The husband and wife team of Lorier Watches has taken the big step, from running their microbrand as a Side-Gig to Full-Time horology. Both moved across the US, leaving their Texas teaching jobs for New York, with what is now an established brand on the scene. So while you might have read my first part on How To Start A Microbrand and are sketching up your first design, this transition takes a giant leap of faith and, well, guts. Let’s find out how they managed the shift from hobby brand to Full-Time watch design and sales. Lorier Watches managed this without funding on Kickstarter, instead Self-Financing their first batches of production. Lauren and Lorenzo’s recipe for success is as simple as it is complex and might sound tempting to many budding watch designers out there.

How to Start Microbrand

Lorier Watches: A bold start without Kickstarter

TS: I’ve always respected your strong debut move of avoiding crowdfunding through the usual channels, what made you take this decision, and was it a conscious one?

Lauren of Lorier tells us: “We’ll never know if it would have been harder or easier to go with Kickstarter, but there were two reasons why we decided against it. First, knowing we were going all-in made it feel a lot more real and made us more committed. That not only helped mentally but also in terms of sticking with our vision when working with manufacturers. Secondly, we wanted to show that we weren’t ‘just another Kickstarter watch brand’ (of which there were already a lot at the time). To be honest, it wasn’t the responsible choice. We were saving up for a down payment on a house, which is what reasonable adults supposedly do, but we decided to bet on ourselves instead. It isn’t sensible, and we were a little bit naïve, but we were fortunate that things turned out the way they did.”

How to Start Microbrand

How to start a microbrand: maintaining momentum

Lorier’s debut wristwatch the Neptune now is in its third version, with 3 other lines running in parallel, seemingly in a constant state of Sell-Out popularity.

TS: What is Lorier’s marketing strategy – and did the Pandemic caused a dip due to the lack of events like the Wind-Up Watch Fair?

“We actually grew during the pandemic”, Lauren tells us. “The question is would we have grown more? We’ll never know. And to be blunt, we’re amateurs at marketing. There’s no grand strategy and we’ll readily admit that there’s room for improvement there. At the foundational level, we just do our best to have a clear philosophy and intention, reflected both in our design language and the way we communicate. Since most of that is through social media and word of mouth among watch enthusiasts, we feel like it’s especially important to be as direct and transparent as we can in terms of what we want to achieve and offer. Ultimately, we feel like the level of quality and design should speak for itself.”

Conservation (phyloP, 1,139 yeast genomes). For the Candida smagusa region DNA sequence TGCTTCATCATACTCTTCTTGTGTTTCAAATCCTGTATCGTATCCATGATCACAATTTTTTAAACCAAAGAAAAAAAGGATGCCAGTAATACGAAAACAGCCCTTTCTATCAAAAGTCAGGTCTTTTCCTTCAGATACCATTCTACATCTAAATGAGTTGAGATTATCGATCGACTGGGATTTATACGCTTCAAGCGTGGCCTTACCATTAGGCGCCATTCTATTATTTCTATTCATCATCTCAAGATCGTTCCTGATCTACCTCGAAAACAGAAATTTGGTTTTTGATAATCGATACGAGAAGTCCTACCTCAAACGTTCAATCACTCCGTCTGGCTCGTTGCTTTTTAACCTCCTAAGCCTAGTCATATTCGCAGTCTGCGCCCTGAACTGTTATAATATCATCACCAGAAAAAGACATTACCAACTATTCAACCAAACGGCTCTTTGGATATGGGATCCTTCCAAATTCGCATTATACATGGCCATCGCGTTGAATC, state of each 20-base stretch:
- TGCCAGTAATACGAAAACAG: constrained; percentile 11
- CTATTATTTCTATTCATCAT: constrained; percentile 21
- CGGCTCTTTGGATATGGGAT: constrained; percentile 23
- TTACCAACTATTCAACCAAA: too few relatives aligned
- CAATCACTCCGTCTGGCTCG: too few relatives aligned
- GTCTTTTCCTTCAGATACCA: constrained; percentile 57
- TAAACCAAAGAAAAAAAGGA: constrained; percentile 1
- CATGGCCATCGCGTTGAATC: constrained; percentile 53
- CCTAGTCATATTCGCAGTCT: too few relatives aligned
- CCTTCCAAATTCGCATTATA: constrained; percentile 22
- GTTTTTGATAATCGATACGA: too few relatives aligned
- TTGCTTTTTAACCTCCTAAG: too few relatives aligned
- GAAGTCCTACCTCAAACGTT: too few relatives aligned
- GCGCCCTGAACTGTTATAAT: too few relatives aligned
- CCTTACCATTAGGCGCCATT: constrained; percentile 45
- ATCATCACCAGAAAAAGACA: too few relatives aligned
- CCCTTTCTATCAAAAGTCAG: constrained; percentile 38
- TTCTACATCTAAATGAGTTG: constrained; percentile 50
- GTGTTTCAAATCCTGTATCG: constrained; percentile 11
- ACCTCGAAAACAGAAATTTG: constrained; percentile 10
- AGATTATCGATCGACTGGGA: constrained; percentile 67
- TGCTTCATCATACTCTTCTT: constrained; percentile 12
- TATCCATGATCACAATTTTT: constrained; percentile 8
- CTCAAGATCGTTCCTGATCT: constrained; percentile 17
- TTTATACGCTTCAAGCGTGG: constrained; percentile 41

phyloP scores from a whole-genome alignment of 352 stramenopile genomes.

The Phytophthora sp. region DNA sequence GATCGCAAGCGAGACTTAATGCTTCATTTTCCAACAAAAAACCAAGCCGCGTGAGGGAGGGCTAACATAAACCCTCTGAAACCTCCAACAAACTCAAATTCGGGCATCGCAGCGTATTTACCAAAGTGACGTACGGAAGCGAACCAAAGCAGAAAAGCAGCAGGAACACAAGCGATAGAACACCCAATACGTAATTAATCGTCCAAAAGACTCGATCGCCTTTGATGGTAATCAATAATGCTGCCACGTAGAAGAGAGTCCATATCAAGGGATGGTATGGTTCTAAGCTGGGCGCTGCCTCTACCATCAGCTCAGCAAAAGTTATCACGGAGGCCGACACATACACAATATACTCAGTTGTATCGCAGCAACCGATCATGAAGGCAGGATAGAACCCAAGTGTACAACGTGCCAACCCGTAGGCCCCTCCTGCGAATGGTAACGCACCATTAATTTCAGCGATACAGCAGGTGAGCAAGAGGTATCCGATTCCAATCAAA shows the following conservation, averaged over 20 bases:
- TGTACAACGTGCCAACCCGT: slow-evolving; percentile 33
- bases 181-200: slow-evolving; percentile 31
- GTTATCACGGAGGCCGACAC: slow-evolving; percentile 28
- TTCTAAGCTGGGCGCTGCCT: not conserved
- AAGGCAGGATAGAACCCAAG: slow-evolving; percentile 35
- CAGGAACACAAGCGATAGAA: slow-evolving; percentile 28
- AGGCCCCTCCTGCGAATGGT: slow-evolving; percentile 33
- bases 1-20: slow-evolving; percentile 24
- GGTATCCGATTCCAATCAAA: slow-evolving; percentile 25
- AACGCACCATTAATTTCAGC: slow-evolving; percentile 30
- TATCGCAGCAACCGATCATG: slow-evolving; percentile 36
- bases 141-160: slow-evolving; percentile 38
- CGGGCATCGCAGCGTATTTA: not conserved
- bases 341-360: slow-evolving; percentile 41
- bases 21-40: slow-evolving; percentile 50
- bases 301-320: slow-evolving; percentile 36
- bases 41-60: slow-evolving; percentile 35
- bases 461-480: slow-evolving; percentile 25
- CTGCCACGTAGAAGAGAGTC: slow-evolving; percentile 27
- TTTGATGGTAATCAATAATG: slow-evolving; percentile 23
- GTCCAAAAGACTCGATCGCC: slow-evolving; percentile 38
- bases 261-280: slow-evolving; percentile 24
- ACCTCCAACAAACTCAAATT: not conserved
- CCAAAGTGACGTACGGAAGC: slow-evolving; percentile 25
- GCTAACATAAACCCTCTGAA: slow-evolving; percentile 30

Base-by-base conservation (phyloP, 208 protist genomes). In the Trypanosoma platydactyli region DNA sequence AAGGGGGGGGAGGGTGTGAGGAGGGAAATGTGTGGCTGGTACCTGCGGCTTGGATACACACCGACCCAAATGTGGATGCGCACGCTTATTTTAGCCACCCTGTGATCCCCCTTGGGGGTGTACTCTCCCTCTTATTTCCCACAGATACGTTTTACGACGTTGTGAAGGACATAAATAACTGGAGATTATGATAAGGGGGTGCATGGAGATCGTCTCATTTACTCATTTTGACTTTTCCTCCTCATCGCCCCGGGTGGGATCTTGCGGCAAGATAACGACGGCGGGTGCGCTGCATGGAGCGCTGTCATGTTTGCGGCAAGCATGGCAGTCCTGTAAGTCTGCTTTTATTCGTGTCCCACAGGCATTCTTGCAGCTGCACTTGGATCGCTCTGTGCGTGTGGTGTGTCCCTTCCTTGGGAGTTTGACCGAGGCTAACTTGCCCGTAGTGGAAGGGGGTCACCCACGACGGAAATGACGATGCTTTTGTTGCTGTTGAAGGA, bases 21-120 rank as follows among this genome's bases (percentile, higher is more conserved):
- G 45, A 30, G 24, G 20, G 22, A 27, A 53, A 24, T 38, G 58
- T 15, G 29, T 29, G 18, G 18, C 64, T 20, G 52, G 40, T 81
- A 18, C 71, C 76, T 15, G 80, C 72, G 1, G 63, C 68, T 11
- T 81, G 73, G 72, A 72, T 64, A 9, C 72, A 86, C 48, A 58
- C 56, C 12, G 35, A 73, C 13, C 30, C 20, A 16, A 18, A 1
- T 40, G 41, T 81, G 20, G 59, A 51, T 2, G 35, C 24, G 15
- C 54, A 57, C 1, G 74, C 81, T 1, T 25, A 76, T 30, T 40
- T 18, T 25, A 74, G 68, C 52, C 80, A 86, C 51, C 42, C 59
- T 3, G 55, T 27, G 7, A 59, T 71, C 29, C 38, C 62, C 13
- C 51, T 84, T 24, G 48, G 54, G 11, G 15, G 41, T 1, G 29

Lorier is one of the few microbrands I know that have taken the step from Part-Time business while Lauren and Lorenzo were teaching in Texas, to a Full-Time business including moving to New York, a step that remains a daydream for many a microbrand.

How to Start Microbrand

From Side-Gig to Full-Time

TS: Did this major shift in your life live up to its expectations?

“Definitely” Is Lauren’s concise conclusion. “It would be impossible for us to do this part-time unless we outsourced a lot of the work, and we’d much rather be as hands-on as we can. So it’s become more than a Full-Time job. We were always New Yorkers at heart, so being back in New York is something that we had been wanting for a while anyway. Working for ourselves just enabled us to make the move back. And on what this did for Lorier Watches as a business,” Lauren says, “It’s certainly helped the business as well. We have the best service center (Grand Central Watch), and because New York is so central, it’s much easier to connect with watch media and enthusiasts.”

How to Start Microbrand

TS: And Lauren, if you could give us One sentence of advice for a future microbrand starter, what would that be?

“No compromises” was Lauren’s quick reply, and that came without a second of hesitation.

The Lorier Hyperion GMT

The Lorier Hyperion GMT is almost good enough to be the 1675 homage Rolex never released, and while I personally have enjoyed three of the Black Bays, the Hyperion is a slim wonder even more true to fifties travel glamour. With its 39mm diameter it has the same delightful diameter as the Black Bay 58, but sits all too sleek on the wrist with a sweet 10.7mm thickness coupled with its short 47mm lug to lug length. It seems unfair to the Lorier putting it up against the $3,700 massive hit from Tudor, and there are obvious quality differences. But I’ll happily admit to owning a 58 for 10 months in what was a frustrating relationship of unrequited love and on/off infatuation.

It seems silly to say, but the Hyperion transcends its price tag, making up for un-Tudoresque bevelling with oodles of charm, something the BB58 for me sorely lacked in its perfection. Like a woman (or man) you fall for, there is that cheeky look, that certain je ne sais quoi that speaks of more than pure universal beauty. And that is the strong point of the Hyperion. At the same time, there is more inspiration than similes and pure homage in its design, something I do love. This permeates the entire Lorier catalog, and at a Budget-Friendly $799 with a Soprod C25 automatic movement, the value of this GMT speaks for itself.

Check out the Lorier website here.